ROCHESTER, Minn. – According to the National Girls Collaborative Project, women make up only 29% of the science and engineering workforce.
But that could change in future generations.
Technovation is a 12-week, world-wide program that teaches girls how to code an app and create a business pitch.
Its division in Minnesota is in full-swing. On Sunday, participants in the Rochester area met at Lourdes High School to learn how to film, edit, and produce a video pitch for their apps.
KIMT News 3’s DeeDee Stiepan also presented, teaching the girls how to be calm and confident on camera.
Avery, Megan, and Keely are all 10 years old and are participating in the program. They’re creating an app called, “Just Donate It.”
“It’s an app to help people donate more,” Avery said. “It tells people places that they can donate items to.”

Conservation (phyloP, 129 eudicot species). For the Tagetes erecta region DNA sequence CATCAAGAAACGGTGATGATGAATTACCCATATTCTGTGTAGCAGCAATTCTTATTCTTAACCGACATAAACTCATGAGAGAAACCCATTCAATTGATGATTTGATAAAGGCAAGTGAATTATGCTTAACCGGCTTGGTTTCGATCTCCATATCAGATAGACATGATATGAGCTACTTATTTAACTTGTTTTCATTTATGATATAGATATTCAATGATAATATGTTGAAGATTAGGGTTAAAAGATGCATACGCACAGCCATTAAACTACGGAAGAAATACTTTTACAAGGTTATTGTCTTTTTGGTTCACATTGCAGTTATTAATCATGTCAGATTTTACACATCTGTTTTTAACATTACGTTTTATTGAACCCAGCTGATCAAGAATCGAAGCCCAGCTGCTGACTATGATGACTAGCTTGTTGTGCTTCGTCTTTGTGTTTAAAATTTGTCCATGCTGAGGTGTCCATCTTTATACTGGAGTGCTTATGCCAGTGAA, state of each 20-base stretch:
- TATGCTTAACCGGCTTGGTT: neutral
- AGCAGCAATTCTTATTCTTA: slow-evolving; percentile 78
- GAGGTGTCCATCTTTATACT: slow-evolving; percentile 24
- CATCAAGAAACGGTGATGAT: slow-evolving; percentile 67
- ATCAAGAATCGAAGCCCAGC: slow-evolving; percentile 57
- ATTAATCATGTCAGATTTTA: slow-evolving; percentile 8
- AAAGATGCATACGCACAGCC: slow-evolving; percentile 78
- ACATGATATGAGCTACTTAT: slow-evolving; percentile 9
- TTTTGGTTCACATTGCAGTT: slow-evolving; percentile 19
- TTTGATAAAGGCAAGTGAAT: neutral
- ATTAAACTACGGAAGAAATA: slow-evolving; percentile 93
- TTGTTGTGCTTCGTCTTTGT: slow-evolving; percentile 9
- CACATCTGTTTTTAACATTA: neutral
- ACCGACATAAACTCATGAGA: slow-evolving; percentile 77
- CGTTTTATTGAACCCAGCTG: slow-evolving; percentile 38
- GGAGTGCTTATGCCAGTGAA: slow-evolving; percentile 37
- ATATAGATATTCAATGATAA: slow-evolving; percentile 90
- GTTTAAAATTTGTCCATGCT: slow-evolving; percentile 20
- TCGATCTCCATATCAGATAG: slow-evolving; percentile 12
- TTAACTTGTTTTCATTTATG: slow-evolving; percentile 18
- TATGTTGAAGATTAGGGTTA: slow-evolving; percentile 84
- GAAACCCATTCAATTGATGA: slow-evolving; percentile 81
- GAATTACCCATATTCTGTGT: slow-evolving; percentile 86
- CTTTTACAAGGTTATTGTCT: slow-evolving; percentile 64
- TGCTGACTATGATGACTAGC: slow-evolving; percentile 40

“It’ll make donating, like, more efficient for people so then more people will think to do it,” Keeley said.
They said a lot more goes into creating an app than one would think, but they’ve had so much fun coding, they’re thinking about careers in science, technology, engineering, or math, otherwise known as STEM.
“Maybe a teacher or someone who codes apps or something…something in the STEM category,” Avery said.
“I want to be a lawyer,” Megan said.
“I think something that has to do with technology and maybe coding,” Keely said.
Another fun part of the program? Helping the community.
“Working together to solve a problem in our community in a like, unique way, not something you really do every day,” Keely said.
Participants head to Minneapolis in May to present their apps in a state-wide competition. Finalists then move on the regional, and eventually global level of the competition.
To learn more about the Technovation program, click here.
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